The Problem with This Attempt to Expose Voter Fraud

November 8th 2016

Kyle Jaeger

James O'Keefe, president of Project Veritas, released a video of himself trailing a bus full of voters bound for polling stations around Philadelphia, Pennsylvania, on Tuesday. Though he's yet to turn up evidence of misconduct on the part of the voters, his attempt to expose fraud by following the vehicle might be a form of voter intimidation, according to election law experts.

O'Keefe seemed pretty convinced that the act of transporting voters to polling stations was "improper" and newsworthy. But there's nothing illegal about this practice, as election law expert Rick Hasen reported for Slate. It allows people with disabilities, people who don't own vehicles or who don't live near public transportation to have the ability to cast their vote.


Voter intimidation is illegal — punishable by up to a year in prison and a fine. Here's how the federal government defines voter intimidation:

"Whoever intimidates, threatens, coerces, or attempts to intimidate, threaten, or coerce, any other person for the purpose of interfering with the right of such other person to vote or to vote as he may choose, or of causing such other person to vote for, or not to vote for, any candidate for the office of president, vice president, presidential elector, member of the Senate, member of the House of Representatives, delegate from the District of Columbia, or Resident Commissioner, at any election held solely or in part for the purpose of electing such candidate, shall be fined under this title or imprisoned not more than one year, or both."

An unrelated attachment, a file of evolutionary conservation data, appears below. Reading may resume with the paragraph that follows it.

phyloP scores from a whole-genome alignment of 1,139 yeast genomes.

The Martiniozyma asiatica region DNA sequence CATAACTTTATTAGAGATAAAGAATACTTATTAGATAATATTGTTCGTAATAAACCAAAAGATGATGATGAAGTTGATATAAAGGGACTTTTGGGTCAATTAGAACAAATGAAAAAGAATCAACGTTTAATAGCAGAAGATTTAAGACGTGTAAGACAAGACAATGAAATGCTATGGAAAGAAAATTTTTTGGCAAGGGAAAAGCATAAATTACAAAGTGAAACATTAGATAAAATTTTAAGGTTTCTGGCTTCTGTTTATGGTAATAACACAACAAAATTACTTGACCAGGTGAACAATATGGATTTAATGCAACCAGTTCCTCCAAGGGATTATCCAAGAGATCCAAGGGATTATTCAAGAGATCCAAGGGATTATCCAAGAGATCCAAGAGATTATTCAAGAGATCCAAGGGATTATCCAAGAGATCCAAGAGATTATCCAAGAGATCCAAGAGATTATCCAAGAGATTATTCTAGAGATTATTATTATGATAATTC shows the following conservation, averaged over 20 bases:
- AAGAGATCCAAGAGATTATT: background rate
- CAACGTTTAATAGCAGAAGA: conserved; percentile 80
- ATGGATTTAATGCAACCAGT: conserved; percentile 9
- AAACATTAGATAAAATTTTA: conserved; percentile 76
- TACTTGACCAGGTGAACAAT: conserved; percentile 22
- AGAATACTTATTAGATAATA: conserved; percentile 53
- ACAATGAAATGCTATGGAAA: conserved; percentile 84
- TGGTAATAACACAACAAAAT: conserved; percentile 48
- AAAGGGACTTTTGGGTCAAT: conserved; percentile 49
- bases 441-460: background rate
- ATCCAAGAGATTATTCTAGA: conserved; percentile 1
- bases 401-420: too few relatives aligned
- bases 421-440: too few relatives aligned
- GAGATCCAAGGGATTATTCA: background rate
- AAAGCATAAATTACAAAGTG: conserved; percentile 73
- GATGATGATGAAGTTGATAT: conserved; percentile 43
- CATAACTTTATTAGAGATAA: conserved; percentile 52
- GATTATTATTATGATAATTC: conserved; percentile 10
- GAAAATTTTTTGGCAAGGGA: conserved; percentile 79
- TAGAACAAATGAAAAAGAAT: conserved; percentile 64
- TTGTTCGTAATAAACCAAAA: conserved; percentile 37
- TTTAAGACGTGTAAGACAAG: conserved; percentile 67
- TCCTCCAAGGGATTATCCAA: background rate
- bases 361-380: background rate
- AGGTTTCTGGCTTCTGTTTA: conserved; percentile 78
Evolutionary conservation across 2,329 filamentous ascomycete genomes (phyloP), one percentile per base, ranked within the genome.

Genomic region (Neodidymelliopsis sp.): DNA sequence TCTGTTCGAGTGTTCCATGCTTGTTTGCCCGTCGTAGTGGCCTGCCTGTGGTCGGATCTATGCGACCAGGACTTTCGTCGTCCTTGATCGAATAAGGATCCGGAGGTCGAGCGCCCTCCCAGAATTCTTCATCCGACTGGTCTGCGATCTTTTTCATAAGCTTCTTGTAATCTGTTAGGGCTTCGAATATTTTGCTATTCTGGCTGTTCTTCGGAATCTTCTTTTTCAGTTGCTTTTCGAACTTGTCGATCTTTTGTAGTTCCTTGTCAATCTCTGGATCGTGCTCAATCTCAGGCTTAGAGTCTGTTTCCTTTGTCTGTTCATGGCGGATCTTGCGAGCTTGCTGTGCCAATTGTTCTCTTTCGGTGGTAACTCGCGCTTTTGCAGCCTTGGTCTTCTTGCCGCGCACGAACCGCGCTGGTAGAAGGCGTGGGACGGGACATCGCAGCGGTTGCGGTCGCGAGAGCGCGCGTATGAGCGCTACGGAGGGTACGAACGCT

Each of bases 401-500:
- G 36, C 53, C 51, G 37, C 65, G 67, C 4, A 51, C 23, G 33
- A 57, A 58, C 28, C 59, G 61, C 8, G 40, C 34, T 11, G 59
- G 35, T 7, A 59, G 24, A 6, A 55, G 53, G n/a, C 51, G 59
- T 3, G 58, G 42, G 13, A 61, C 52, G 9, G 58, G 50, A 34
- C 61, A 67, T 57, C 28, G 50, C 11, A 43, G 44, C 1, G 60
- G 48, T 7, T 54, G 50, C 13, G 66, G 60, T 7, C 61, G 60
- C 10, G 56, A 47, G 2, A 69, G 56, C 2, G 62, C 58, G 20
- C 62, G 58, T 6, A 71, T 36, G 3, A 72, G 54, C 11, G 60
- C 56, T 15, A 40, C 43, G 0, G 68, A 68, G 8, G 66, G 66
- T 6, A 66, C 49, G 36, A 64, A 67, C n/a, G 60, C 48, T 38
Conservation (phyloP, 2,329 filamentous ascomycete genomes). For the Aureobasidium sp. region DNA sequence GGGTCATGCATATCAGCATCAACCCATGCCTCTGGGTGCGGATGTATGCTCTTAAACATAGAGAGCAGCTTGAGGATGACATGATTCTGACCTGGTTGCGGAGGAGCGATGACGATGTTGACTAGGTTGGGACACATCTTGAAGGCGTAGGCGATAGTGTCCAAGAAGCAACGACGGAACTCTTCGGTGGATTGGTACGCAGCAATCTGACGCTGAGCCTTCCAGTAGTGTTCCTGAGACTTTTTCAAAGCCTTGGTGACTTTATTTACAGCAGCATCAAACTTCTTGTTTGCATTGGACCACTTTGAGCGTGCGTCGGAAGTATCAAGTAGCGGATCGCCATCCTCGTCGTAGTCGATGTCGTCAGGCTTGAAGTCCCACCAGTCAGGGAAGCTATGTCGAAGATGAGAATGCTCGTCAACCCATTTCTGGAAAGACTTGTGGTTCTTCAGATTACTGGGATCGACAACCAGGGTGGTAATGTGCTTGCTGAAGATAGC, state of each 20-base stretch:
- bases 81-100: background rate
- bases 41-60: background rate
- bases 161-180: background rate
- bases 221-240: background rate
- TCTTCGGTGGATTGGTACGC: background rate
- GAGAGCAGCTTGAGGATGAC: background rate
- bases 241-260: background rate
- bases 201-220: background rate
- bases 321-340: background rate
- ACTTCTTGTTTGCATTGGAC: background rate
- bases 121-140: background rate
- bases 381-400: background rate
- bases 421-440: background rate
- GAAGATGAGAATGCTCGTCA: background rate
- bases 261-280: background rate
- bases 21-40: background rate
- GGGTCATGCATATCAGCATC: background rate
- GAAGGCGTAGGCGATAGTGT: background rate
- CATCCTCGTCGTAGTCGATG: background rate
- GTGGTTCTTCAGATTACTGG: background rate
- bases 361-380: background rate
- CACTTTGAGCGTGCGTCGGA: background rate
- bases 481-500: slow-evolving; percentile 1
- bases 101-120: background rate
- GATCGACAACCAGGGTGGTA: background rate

O'Keefe defended the video and denied allegations of voter intimidation on Twitter.

Project Veritas, a non-profit that aims to expose institutional corruption, was behind a series of hidden camera videos earlier this year that "reveal tidbits of selectively and (likely deceptively edited) footage absent of any context in which to evaluate them," Snopes reported. In the first video, Manhattan Board of Elections Commissioner Alan Schulkin described the prospect of bussing voters to polling stations.

The clip O'Keefe released is a teaser for a forthcoming video on voter fraud, so it's not yet possible to determine the extent to which the organization's monitoring activities could be characterized as voter intimidation. In response to a question about allegations of voter fraud, Project Veritas provided ATTN: with a link to a separate video released Tuesday. It shows undercover journalists talking to two pastors in Gary, Indiana, during the primary election. At one point in the video, the pastors discuss transporting voters to polls.